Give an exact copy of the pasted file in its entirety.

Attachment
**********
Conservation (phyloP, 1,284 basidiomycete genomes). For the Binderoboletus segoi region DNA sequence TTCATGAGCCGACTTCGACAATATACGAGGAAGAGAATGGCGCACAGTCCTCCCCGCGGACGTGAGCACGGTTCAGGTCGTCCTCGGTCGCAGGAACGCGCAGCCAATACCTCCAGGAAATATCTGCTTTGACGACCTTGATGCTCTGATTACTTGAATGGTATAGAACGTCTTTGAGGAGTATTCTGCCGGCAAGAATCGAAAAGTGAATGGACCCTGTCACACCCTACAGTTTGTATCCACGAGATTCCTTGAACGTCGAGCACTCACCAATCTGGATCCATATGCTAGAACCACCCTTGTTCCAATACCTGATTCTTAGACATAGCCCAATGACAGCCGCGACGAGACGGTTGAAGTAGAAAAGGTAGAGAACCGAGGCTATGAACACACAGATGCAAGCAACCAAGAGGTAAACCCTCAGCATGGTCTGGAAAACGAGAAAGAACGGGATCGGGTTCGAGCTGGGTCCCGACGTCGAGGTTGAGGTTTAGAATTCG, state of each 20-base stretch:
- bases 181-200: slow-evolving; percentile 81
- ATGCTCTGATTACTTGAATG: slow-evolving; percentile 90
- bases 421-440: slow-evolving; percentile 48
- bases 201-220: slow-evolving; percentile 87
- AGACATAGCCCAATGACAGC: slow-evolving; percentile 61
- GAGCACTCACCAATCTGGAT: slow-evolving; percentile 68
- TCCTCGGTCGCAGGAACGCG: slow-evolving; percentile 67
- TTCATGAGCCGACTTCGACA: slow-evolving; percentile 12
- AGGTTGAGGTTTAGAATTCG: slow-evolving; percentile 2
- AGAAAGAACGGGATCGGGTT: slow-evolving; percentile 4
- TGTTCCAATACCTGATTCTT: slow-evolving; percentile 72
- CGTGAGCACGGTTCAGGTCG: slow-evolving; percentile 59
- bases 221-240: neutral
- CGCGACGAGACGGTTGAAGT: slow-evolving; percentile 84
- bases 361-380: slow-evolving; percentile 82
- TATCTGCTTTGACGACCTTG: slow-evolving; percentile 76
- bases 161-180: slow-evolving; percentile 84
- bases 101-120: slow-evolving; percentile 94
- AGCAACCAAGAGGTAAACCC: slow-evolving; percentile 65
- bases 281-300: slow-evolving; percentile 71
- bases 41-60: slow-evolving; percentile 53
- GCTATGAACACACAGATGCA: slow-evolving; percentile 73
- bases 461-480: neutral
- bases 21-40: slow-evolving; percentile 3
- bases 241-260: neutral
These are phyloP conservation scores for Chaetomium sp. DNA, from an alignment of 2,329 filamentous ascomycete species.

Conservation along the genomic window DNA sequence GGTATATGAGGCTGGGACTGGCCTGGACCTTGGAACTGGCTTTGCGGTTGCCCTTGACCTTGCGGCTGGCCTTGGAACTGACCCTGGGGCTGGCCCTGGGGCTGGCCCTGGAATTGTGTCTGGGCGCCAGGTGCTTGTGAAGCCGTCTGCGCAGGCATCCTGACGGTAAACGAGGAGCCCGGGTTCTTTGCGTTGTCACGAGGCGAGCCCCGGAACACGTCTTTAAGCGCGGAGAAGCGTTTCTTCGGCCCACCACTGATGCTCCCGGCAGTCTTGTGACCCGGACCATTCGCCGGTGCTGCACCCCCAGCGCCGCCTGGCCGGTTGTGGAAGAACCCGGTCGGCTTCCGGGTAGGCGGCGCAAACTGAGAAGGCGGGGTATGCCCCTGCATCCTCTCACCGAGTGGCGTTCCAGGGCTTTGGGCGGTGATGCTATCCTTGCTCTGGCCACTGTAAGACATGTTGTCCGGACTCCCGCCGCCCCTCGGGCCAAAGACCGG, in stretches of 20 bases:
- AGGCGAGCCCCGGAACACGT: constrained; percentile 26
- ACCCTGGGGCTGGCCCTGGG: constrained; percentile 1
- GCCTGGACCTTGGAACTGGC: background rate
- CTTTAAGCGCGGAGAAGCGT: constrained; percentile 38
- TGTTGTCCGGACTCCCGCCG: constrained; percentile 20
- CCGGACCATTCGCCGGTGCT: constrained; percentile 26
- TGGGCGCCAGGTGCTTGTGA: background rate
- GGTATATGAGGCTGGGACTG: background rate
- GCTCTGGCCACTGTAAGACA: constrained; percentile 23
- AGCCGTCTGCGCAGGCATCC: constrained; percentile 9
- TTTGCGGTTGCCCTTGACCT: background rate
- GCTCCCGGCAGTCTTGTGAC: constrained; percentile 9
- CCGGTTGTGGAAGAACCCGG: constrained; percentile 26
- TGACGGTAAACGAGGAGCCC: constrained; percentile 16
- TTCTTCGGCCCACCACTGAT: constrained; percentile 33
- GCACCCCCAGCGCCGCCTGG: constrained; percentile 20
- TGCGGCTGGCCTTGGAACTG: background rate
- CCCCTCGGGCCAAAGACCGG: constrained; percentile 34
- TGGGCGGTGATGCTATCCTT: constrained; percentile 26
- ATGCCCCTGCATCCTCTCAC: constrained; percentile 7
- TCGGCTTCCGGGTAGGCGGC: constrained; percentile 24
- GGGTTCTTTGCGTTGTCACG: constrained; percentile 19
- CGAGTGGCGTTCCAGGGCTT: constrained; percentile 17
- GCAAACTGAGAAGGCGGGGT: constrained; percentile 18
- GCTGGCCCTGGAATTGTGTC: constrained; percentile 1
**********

Conservation (phyloP, 1,284 basidiomycete genomes). For the Binderoboletus segoi region DNA sequence TTCATGAGCCGACTTCGACAATATACGAGGAAGAGAATGGCGCACAGTCCTCCCCGCGGACGTGAGCACGGTTCAGGTCGTCCTCGGTCGCAGGAACGCGCAGCCAATACCTCCAGGAAATATCTGCTTTGACGACCTTGATGCTCTGATTACTTGAATGGTATAGAACGTCTTTGAGGAGTATTCTGCCGGCAAGAATCGAAAAGTGAATGGACCCTGTCACACCCTACAGTTTGTATCCACGAGATTCCTTGAACGTCGAGCACTCACCAATCTGGATCCATATGCTAGAACCACCCTTGTTCCAATACCTGATTCTTAGACATAGCCCAATGACAGCCGCGACGAGACGGTTGAAGTAGAAAAGGTAGAGAACCGAGGCTATGAACACACAGATGCAAGCAACCAAGAGGTAAACCCTCAGCATGGTCTGGAAAACGAGAAAGAACGGGATCGGGTTCGAGCTGGGTCCCGACGTCGAGGTTGAGGTTTAGAATTCG, state of each 20-base stretch:
- bases 181-200: slow-evolving; percentile 81
- ATGCTCTGATTACTTGAATG: slow-evolving; percentile 90
- bases 421-440: slow-evolving; percentile 48
- bases 201-220: slow-evolving; percentile 87
- AGACATAGCCCAATGACAGC: slow-evolving; percentile 61
- GAGCACTCACCAATCTGGAT: slow-evolving; percentile 68
- TCCTCGGTCGCAGGAACGCG: slow-evolving; percentile 67
- TTCATGAGCCGACTTCGACA: slow-evolving; percentile 12
- AGGTTGAGGTTTAGAATTCG: slow-evolving; percentile 2
- AGAAAGAACGGGATCGGGTT: slow-evolving; percentile 4
- TGTTCCAATACCTGATTCTT: slow-evolving; percentile 72
- CGTGAGCACGGTTCAGGTCG: slow-evolving; percentile 59
- bases 221-240: neutral
- CGCGACGAGACGGTTGAAGT: slow-evolving; percentile 84
- bases 361-380: slow-evolving; percentile 82
- TATCTGCTTTGACGACCTTG: slow-evolving; percentile 76
- bases 161-180: slow-evolving; percentile 84
- bases 101-120: slow-evolving; percentile 94
- AGCAACCAAGAGGTAAACCC: slow-evolving; percentile 65
- bases 281-300: slow-evolving; percentile 71
- bases 41-60: slow-evolving; percentile 53
- GCTATGAACACACAGATGCA: slow-evolving; percentile 73
- bases 461-480: neutral
- bases 21-40: slow-evolving; percentile 3
- bases 241-260: neutral
These are phyloP conservation scores for Chaetomium sp. DNA, from an alignment of 2,329 filamentous ascomycete species.

Conservation along the genomic window DNA sequence GGTATATGAGGCTGGGACTGGCCTGGACCTTGGAACTGGCTTTGCGGTTGCCCTTGACCTTGCGGCTGGCCTTGGAACTGACCCTGGGGCTGGCCCTGGGGCTGGCCCTGGAATTGTGTCTGGGCGCCAGGTGCTTGTGAAGCCGTCTGCGCAGGCATCCTGACGGTAAACGAGGAGCCCGGGTTCTTTGCGTTGTCACGAGGCGAGCCCCGGAACACGTCTTTAAGCGCGGAGAAGCGTTTCTTCGGCCCACCACTGATGCTCCCGGCAGTCTTGTGACCCGGACCATTCGCCGGTGCTGCACCCCCAGCGCCGCCTGGCCGGTTGTGGAAGAACCCGGTCGGCTTCCGGGTAGGCGGCGCAAACTGAGAAGGCGGGGTATGCCCCTGCATCCTCTCACCGAGTGGCGTTCCAGGGCTTTGGGCGGTGATGCTATCCTTGCTCTGGCCACTGTAAGACATGTTGTCCGGACTCCCGCCGCCCCTCGGGCCAAAGACCGG, in stretches of 20 bases:
- AGGCGAGCCCCGGAACACGT: constrained; percentile 26
- ACCCTGGGGCTGGCCCTGGG: constrained; percentile 1
- GCCTGGACCTTGGAACTGGC: background rate
- CTTTAAGCGCGGAGAAGCGT: constrained; percentile 38
- TGTTGTCCGGACTCCCGCCG: constrained; percentile 20
- CCGGACCATTCGCCGGTGCT: constrained; percentile 26
- TGGGCGCCAGGTGCTTGTGA: background rate
- GGTATATGAGGCTGGGACTG: background rate
- GCTCTGGCCACTGTAAGACA: constrained; percentile 23
- AGCCGTCTGCGCAGGCATCC: constrained; percentile 9
- TTTGCGGTTGCCCTTGACCT: background rate
- GCTCCCGGCAGTCTTGTGAC: constrained; percentile 9
- CCGGTTGTGGAAGAACCCGG: constrained; percentile 26
- TGACGGTAAACGAGGAGCCC: constrained; percentile 16
- TTCTTCGGCCCACCACTGAT: constrained; percentile 33
- GCACCCCCAGCGCCGCCTGG: constrained; percentile 20
- TGCGGCTGGCCTTGGAACTG: background rate
- CCCCTCGGGCCAAAGACCGG: constrained; percentile 34
- TGGGCGGTGATGCTATCCTT: constrained; percentile 26
- ATGCCCCTGCATCCTCTCAC: constrained; percentile 7
- TCGGCTTCCGGGTAGGCGGC: constrained; percentile 24
- GGGTTCTTTGCGTTGTCACG: constrained; percentile 19
- CGAGTGGCGTTCCAGGGCTT: constrained; percentile 17
- GCAAACTGAGAAGGCGGGGT: constrained; percentile 18
- GCTGGCCCTGGAATTGTGTC: constrained; percentile 1